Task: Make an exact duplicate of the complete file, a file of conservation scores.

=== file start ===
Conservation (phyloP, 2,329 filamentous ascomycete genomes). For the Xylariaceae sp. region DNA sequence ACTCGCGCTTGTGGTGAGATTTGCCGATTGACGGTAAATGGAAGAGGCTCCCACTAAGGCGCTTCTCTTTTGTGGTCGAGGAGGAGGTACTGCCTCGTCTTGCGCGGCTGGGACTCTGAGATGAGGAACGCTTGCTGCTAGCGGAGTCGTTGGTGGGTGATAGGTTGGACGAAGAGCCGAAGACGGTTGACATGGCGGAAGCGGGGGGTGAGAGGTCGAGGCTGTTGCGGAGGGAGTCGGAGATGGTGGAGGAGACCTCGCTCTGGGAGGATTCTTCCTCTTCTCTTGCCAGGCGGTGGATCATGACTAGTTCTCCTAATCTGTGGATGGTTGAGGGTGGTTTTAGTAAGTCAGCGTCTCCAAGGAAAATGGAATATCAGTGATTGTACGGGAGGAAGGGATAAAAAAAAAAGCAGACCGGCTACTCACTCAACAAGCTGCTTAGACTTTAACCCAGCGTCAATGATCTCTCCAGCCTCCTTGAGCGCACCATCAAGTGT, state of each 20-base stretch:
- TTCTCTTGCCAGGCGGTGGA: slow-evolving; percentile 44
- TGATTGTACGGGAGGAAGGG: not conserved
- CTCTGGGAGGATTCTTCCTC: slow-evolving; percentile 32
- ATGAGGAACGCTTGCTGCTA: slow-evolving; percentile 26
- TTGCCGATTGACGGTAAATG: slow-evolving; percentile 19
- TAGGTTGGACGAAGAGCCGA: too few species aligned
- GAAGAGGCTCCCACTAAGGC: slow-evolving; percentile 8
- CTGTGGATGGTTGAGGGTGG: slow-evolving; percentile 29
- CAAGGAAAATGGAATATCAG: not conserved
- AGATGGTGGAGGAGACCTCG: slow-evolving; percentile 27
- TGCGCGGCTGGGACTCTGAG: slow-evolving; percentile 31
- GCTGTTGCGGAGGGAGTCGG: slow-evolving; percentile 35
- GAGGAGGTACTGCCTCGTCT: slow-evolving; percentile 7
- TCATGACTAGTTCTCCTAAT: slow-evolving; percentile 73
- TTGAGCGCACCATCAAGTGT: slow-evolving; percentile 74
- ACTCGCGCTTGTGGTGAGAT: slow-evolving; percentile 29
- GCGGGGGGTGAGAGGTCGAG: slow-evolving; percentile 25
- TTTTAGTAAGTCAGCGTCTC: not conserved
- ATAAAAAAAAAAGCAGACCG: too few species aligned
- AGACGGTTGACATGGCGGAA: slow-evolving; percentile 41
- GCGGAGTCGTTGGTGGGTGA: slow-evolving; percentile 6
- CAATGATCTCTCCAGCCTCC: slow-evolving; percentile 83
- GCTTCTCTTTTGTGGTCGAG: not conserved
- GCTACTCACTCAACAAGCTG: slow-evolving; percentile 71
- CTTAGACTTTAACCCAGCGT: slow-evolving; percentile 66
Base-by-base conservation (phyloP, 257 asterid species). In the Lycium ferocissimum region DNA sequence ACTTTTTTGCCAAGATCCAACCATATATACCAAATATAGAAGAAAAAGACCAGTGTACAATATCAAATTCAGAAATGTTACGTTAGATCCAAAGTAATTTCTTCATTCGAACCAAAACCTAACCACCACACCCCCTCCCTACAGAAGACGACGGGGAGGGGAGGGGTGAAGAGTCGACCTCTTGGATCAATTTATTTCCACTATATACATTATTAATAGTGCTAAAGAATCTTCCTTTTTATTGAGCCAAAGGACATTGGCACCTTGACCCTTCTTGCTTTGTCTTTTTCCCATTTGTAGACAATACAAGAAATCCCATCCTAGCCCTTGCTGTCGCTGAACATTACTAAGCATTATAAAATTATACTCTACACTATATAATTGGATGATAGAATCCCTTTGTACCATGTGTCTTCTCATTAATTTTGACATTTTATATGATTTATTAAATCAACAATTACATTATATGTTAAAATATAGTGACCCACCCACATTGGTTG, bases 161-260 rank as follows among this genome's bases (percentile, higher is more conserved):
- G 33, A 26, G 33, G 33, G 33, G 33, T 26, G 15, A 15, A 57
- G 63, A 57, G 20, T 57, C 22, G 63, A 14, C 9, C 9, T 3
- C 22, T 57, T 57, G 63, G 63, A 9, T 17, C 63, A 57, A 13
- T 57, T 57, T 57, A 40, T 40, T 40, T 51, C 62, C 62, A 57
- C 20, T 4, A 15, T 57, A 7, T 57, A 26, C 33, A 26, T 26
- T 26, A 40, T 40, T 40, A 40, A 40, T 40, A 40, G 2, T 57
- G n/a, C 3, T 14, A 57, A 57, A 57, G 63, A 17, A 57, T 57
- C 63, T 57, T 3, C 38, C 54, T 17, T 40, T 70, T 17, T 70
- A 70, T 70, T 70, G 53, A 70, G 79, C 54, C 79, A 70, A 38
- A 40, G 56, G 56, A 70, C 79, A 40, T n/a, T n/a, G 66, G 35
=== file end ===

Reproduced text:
Conservation (phyloP, 2,329 filamentous ascomycete genomes). For the Xylariaceae sp. region DNA sequence ACTCGCGCTTGTGGTGAGATTTGCCGATTGACGGTAAATGGAAGAGGCTCCCACTAAGGCGCTTCTCTTTTGTGGTCGAGGAGGAGGTACTGCCTCGTCTTGCGCGGCTGGGACTCTGAGATGAGGAACGCTTGCTGCTAGCGGAGTCGTTGGTGGGTGATAGGTTGGACGAAGAGCCGAAGACGGTTGACATGGCGGAAGCGGGGGGTGAGAGGTCGAGGCTGTTGCGGAGGGAGTCGGAGATGGTGGAGGAGACCTCGCTCTGGGAGGATTCTTCCTCTTCTCTTGCCAGGCGGTGGATCATGACTAGTTCTCCTAATCTGTGGATGGTTGAGGGTGGTTTTAGTAAGTCAGCGTCTCCAAGGAAAATGGAATATCAGTGATTGTACGGGAGGAAGGGATAAAAAAAAAAGCAGACCGGCTACTCACTCAACAAGCTGCTTAGACTTTAACCCAGCGTCAATGATCTCTCCAGCCTCCTTGAGCGCACCATCAAGTGT, state of each 20-base stretch:
- TTCTCTTGCCAGGCGGTGGA: slow-evolving; percentile 44
- TGATTGTACGGGAGGAAGGG: not conserved
- CTCTGGGAGGATTCTTCCTC: slow-evolving; percentile 32
- ATGAGGAACGCTTGCTGCTA: slow-evolving; percentile 26
- TTGCCGATTGACGGTAAATG: slow-evolving; percentile 19
- TAGGTTGGACGAAGAGCCGA: too few species aligned
- GAAGAGGCTCCCACTAAGGC: slow-evolving; percentile 8
- CTGTGGATGGTTGAGGGTGG: slow-evolving; percentile 29
- CAAGGAAAATGGAATATCAG: not conserved
- AGATGGTGGAGGAGACCTCG: slow-evolving; percentile 27
- TGCGCGGCTGGGACTCTGAG: slow-evolving; percentile 31
- GCTGTTGCGGAGGGAGTCGG: slow-evolving; percentile 35
- GAGGAGGTACTGCCTCGTCT: slow-evolving; percentile 7
- TCATGACTAGTTCTCCTAAT: slow-evolving; percentile 73
- TTGAGCGCACCATCAAGTGT: slow-evolving; percentile 74
- ACTCGCGCTTGTGGTGAGAT: slow-evolving; percentile 29
- GCGGGGGGTGAGAGGTCGAG: slow-evolving; percentile 25
- TTTTAGTAAGTCAGCGTCTC: not conserved
- ATAAAAAAAAAAGCAGACCG: too few species aligned
- AGACGGTTGACATGGCGGAA: slow-evolving; percentile 41
- GCGGAGTCGTTGGTGGGTGA: slow-evolving; percentile 6
- CAATGATCTCTCCAGCCTCC: slow-evolving; percentile 83
- GCTTCTCTTTTGTGGTCGAG: not conserved
- GCTACTCACTCAACAAGCTG: slow-evolving; percentile 71
- CTTAGACTTTAACCCAGCGT: slow-evolving; percentile 66
Base-by-base conservation (phyloP, 257 asterid species). In the Lycium ferocissimum region DNA sequence ACTTTTTTGCCAAGATCCAACCATATATACCAAATATAGAAGAAAAAGACCAGTGTACAATATCAAATTCAGAAATGTTACGTTAGATCCAAAGTAATTTCTTCATTCGAACCAAAACCTAACCACCACACCCCCTCCCTACAGAAGACGACGGGGAGGGGAGGGGTGAAGAGTCGACCTCTTGGATCAATTTATTTCCACTATATACATTATTAATAGTGCTAAAGAATCTTCCTTTTTATTGAGCCAAAGGACATTGGCACCTTGACCCTTCTTGCTTTGTCTTTTTCCCATTTGTAGACAATACAAGAAATCCCATCCTAGCCCTTGCTGTCGCTGAACATTACTAAGCATTATAAAATTATACTCTACACTATATAATTGGATGATAGAATCCCTTTGTACCATGTGTCTTCTCATTAATTTTGACATTTTATATGATTTATTAAATCAACAATTACATTATATGTTAAAATATAGTGACCCACCCACATTGGTTG, bases 161-260 rank as follows among this genome's bases (percentile, higher is more conserved):
- G 33, A 26, G 33, G 33, G 33, G 33, T 26, G 15, A 15, A 57
- G 63, A 57, G 20, T 57, C 22, G 63, A 14, C 9, C 9, T 3
- C 22, T 57, T 57, G 63, G 63, A 9, T 17, C 63, A 57, A 13
- T 57, T 57, T 57, A 40, T 40, T 40, T 51, C 62, C 62, A 57
- C 20, T 4, A 15, T 57, A 7, T 57, A 26, C 33, A 26, T 26
- T 26, A 40, T 40, T 40, A 40, A 40, T 40, A 40, G 2, T 57
- G n/a, C 3, T 14, A 57, A 57, A 57, G 63, A 17, A 57, T 57
- C 63, T 57, T 3, C 38, C 54, T 17, T 40, T 70, T 17, T 70
- A 70, T 70, T 70, G 53, A 70, G 79, C 54, C 79, A 70, A 38
- A 40, G 56, G 56, A 70, C 79, A 40, T n/a, T n/a, G 66, G 35